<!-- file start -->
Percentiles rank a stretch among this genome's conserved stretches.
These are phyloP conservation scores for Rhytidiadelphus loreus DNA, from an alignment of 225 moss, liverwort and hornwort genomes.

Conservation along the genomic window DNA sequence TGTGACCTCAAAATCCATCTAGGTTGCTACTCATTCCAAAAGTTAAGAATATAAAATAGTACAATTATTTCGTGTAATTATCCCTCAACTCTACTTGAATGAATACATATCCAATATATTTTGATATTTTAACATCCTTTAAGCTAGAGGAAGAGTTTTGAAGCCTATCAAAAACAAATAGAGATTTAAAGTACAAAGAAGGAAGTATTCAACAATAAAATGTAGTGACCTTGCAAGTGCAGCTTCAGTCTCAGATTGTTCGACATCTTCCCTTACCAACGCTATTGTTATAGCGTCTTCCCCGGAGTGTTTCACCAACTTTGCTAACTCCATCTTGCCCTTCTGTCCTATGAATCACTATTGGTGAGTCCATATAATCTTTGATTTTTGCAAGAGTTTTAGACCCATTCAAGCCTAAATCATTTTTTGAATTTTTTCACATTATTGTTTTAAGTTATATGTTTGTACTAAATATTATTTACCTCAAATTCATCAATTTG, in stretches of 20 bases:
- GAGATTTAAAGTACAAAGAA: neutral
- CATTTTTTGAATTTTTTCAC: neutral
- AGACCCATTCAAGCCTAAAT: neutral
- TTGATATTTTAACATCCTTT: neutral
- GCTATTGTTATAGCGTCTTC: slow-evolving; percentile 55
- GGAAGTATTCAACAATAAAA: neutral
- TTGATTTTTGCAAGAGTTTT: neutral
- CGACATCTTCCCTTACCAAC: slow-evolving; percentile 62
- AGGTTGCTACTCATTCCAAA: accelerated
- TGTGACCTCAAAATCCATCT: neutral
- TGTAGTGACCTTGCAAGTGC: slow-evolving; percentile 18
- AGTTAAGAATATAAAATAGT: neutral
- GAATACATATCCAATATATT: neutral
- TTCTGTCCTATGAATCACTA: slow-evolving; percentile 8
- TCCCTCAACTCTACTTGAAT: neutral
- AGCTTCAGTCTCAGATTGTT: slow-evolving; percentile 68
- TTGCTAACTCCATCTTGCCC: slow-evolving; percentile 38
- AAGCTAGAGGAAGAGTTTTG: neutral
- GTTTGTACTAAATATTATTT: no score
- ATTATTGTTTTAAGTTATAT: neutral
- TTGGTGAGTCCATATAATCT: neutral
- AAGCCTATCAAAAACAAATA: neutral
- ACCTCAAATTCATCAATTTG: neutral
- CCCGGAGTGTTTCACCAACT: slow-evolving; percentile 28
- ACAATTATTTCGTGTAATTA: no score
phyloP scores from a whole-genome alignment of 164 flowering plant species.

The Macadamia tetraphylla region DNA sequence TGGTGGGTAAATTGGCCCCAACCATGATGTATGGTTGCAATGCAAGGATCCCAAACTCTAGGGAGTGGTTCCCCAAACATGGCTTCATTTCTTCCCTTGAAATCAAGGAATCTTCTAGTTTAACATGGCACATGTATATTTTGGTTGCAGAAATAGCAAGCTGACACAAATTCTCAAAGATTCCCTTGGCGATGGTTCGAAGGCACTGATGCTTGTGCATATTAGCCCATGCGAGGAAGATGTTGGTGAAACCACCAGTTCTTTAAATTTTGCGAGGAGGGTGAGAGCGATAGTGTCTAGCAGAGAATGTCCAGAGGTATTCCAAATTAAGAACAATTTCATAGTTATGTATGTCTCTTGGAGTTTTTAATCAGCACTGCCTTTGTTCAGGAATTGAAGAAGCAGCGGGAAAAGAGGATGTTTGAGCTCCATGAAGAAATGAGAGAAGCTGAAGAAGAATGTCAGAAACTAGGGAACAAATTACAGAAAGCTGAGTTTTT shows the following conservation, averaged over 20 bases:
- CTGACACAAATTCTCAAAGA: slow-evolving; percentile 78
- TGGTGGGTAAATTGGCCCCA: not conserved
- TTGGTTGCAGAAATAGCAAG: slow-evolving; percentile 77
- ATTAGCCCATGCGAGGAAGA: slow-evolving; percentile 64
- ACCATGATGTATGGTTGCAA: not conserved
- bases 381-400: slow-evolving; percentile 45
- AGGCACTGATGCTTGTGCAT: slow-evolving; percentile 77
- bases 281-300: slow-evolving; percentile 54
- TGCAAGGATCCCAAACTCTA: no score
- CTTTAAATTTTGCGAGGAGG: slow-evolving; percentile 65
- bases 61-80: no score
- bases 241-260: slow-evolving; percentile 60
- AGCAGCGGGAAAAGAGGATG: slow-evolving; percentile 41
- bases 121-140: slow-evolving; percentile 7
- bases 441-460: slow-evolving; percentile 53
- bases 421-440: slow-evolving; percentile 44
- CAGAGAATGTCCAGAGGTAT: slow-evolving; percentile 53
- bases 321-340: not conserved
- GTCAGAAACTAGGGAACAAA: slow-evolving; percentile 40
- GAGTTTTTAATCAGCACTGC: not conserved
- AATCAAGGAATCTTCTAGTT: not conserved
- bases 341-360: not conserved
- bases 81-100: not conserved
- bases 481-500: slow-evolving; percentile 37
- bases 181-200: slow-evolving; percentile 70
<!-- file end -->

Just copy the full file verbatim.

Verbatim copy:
Percentiles rank a stretch among this genome's conserved stretches.
These are phyloP conservation scores for Rhytidiadelphus loreus DNA, from an alignment of 225 moss, liverwort and hornwort genomes.

Conservation along the genomic window DNA sequence TGTGACCTCAAAATCCATCTAGGTTGCTACTCATTCCAAAAGTTAAGAATATAAAATAGTACAATTATTTCGTGTAATTATCCCTCAACTCTACTTGAATGAATACATATCCAATATATTTTGATATTTTAACATCCTTTAAGCTAGAGGAAGAGTTTTGAAGCCTATCAAAAACAAATAGAGATTTAAAGTACAAAGAAGGAAGTATTCAACAATAAAATGTAGTGACCTTGCAAGTGCAGCTTCAGTCTCAGATTGTTCGACATCTTCCCTTACCAACGCTATTGTTATAGCGTCTTCCCCGGAGTGTTTCACCAACTTTGCTAACTCCATCTTGCCCTTCTGTCCTATGAATCACTATTGGTGAGTCCATATAATCTTTGATTTTTGCAAGAGTTTTAGACCCATTCAAGCCTAAATCATTTTTTGAATTTTTTCACATTATTGTTTTAAGTTATATGTTTGTACTAAATATTATTTACCTCAAATTCATCAATTTG, in stretches of 20 bases:
- GAGATTTAAAGTACAAAGAA: neutral
- CATTTTTTGAATTTTTTCAC: neutral
- AGACCCATTCAAGCCTAAAT: neutral
- TTGATATTTTAACATCCTTT: neutral
- GCTATTGTTATAGCGTCTTC: slow-evolving; percentile 55
- GGAAGTATTCAACAATAAAA: neutral
- TTGATTTTTGCAAGAGTTTT: neutral
- CGACATCTTCCCTTACCAAC: slow-evolving; percentile 62
- AGGTTGCTACTCATTCCAAA: accelerated
- TGTGACCTCAAAATCCATCT: neutral
- TGTAGTGACCTTGCAAGTGC: slow-evolving; percentile 18
- AGTTAAGAATATAAAATAGT: neutral
- GAATACATATCCAATATATT: neutral
- TTCTGTCCTATGAATCACTA: slow-evolving; percentile 8
- TCCCTCAACTCTACTTGAAT: neutral
- AGCTTCAGTCTCAGATTGTT: slow-evolving; percentile 68
- TTGCTAACTCCATCTTGCCC: slow-evolving; percentile 38
- AAGCTAGAGGAAGAGTTTTG: neutral
- GTTTGTACTAAATATTATTT: no score
- ATTATTGTTTTAAGTTATAT: neutral
- TTGGTGAGTCCATATAATCT: neutral
- AAGCCTATCAAAAACAAATA: neutral
- ACCTCAAATTCATCAATTTG: neutral
- CCCGGAGTGTTTCACCAACT: slow-evolving; percentile 28
- ACAATTATTTCGTGTAATTA: no score
phyloP scores from a whole-genome alignment of 164 flowering plant species.

The Macadamia tetraphylla region DNA sequence TGGTGGGTAAATTGGCCCCAACCATGATGTATGGTTGCAATGCAAGGATCCCAAACTCTAGGGAGTGGTTCCCCAAACATGGCTTCATTTCTTCCCTTGAAATCAAGGAATCTTCTAGTTTAACATGGCACATGTATATTTTGGTTGCAGAAATAGCAAGCTGACACAAATTCTCAAAGATTCCCTTGGCGATGGTTCGAAGGCACTGATGCTTGTGCATATTAGCCCATGCGAGGAAGATGTTGGTGAAACCACCAGTTCTTTAAATTTTGCGAGGAGGGTGAGAGCGATAGTGTCTAGCAGAGAATGTCCAGAGGTATTCCAAATTAAGAACAATTTCATAGTTATGTATGTCTCTTGGAGTTTTTAATCAGCACTGCCTTTGTTCAGGAATTGAAGAAGCAGCGGGAAAAGAGGATGTTTGAGCTCCATGAAGAAATGAGAGAAGCTGAAGAAGAATGTCAGAAACTAGGGAACAAATTACAGAAAGCTGAGTTTTT shows the following conservation, averaged over 20 bases:
- CTGACACAAATTCTCAAAGA: slow-evolving; percentile 78
- TGGTGGGTAAATTGGCCCCA: not conserved
- TTGGTTGCAGAAATAGCAAG: slow-evolving; percentile 77
- ATTAGCCCATGCGAGGAAGA: slow-evolving; percentile 64
- ACCATGATGTATGGTTGCAA: not conserved
- bases 381-400: slow-evolving; percentile 45
- AGGCACTGATGCTTGTGCAT: slow-evolving; percentile 77
- bases 281-300: slow-evolving; percentile 54
- TGCAAGGATCCCAAACTCTA: no score
- CTTTAAATTTTGCGAGGAGG: slow-evolving; percentile 65
- bases 61-80: no score
- bases 241-260: slow-evolving; percentile 60
- AGCAGCGGGAAAAGAGGATG: slow-evolving; percentile 41
- bases 121-140: slow-evolving; percentile 7
- bases 441-460: slow-evolving; percentile 53
- bases 421-440: slow-evolving; percentile 44
- CAGAGAATGTCCAGAGGTAT: slow-evolving; percentile 53
- bases 321-340: not conserved
- GTCAGAAACTAGGGAACAAA: slow-evolving; percentile 40
- GAGTTTTTAATCAGCACTGC: not conserved
- AATCAAGGAATCTTCTAGTT: not conserved
- bases 341-360: not conserved
- bases 81-100: not conserved
- bases 481-500: slow-evolving; percentile 37
- bases 181-200: slow-evolving; percentile 70